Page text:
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10 Memorable Songs About Good Dads

Photograph by Twenty20

Songs about good dads are far outnumbered by the vast array of songs about saintly mothers. That may have something with dads being not as central to pop culture and society as mothers, but here are 10 memorable tributes to father figures that inspired love and loyalty in their children and not rage and seething hatred.

1. "Patches", Clarence Carter

Soul singer Clarence Carter's masterpiece isn't just G-rated and family-friendly, it's a heartwarming, tear-jerking, father-loving tribute to family and the durable, earthy bond between father and sons. The narrator of the song is a young farm boy who earns the nickname of "Patches" due to his raggedy clothes. The young man's dad, "a great old man," joins in on the teasing, but only to belie his shame in not being able to provide better for his family. Things get even bleaker when this rough-hewn but loving father dies, but not before telling his son that it's up to him to assume the role as the man of the house (or farm) in his absence. The burden of having to finish school while supporting his family is almost too much, but in times of weakness he remembers the vow he made to his father on his deathbed.

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2. "Color Him Father", The Winstons

The father in the touchingly tender "Color Me Father" is a stepfather rather than a papa of the biological variety, but that doesn't make him any less special or treasured. If anything, it makes him even more because he chose the difficult, challenging and never-ending role of father. The stepfather is big, strong, hardworking and perpetually cheerful, but he's also a loving patriarch who always has time for children he couldn't love more if they were his own flesh and blood. He's an everyday hero, a man who embraces his responsibilities as a loving husband and father and never loses his big, wide grin.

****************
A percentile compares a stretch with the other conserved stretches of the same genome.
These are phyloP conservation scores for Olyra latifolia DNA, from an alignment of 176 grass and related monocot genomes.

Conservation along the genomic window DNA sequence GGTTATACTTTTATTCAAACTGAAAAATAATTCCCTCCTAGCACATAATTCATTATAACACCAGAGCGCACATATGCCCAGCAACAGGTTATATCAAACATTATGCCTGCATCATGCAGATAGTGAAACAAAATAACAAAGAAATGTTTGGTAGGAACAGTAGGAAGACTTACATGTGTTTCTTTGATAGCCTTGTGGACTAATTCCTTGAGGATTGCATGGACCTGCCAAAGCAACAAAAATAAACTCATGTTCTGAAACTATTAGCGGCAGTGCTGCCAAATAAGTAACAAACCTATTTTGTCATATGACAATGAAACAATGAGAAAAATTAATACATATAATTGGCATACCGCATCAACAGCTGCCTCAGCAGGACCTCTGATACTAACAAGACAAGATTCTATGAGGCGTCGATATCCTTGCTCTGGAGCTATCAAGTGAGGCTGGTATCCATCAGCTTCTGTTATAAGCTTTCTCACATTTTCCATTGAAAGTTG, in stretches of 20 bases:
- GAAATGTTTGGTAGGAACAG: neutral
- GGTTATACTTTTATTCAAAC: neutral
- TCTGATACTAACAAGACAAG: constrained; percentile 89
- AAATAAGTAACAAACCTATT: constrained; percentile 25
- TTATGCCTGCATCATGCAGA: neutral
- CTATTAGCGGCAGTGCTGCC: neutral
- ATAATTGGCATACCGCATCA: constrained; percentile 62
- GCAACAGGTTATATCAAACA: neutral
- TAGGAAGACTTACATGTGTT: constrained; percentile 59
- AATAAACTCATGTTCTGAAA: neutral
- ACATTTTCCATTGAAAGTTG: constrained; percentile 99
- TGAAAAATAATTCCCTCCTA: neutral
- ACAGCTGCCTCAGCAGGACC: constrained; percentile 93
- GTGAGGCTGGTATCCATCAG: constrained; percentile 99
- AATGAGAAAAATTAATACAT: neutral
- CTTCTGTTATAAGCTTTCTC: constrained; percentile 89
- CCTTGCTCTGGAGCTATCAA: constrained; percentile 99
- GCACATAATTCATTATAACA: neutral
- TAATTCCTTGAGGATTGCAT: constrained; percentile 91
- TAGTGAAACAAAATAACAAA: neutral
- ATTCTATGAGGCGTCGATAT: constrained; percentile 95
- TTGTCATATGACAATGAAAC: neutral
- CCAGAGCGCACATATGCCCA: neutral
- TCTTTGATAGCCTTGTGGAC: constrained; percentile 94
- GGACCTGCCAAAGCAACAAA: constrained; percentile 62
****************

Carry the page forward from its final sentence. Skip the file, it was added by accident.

3. "Oh My Papa", Eddie Fischer

On "Oh My Papa," crooner Eddie Fischer doesn't just praise a saintly father; it damn near nominates him for sainthood. The song rapturously praises everything about this paragon of human decency and compassion and the singer goes so far as to state no one else could be as gentle and as lovable. Fischer's singing is overwrought and sappy, making this an exercise in unapologetic schmaltz so over the top it might even embarrass the papa being heralded as being nearly God-like in his greatness and apparent infallibility.

4. "Dance With My Father", Luther Vandross

Nothing prompts a child to venerate their father in song quite like that father's death. The impossibility of reconnecting with a father who has now departed from this earthly realm add an additional layer of pathos to tributes to truly transcendent dads. That is certainly the case with Luther Vandross' "Dance With My Father", which pines for the narrator's early years, when his father was not just alive, but a joyful, loving presence in his and his mother's life. The singer prays for the father's return so that he can dance once more with his wife and son, to a song that never ends.

5. "His Dream", Asher Roth

In this track Roth lovingly acknowledges the sacrifices his white-collar father made for the sake of his children and his family—how he put his own creative ambitions to the side so that he could help his son realize his. And while the father might feel a little ambivalent about his son's artistic legacy largely being brotastic songs about women, beer, partying and weed, this track illustrates that Roth is capable of much more.

6. "Love Without End, Amen", George Strait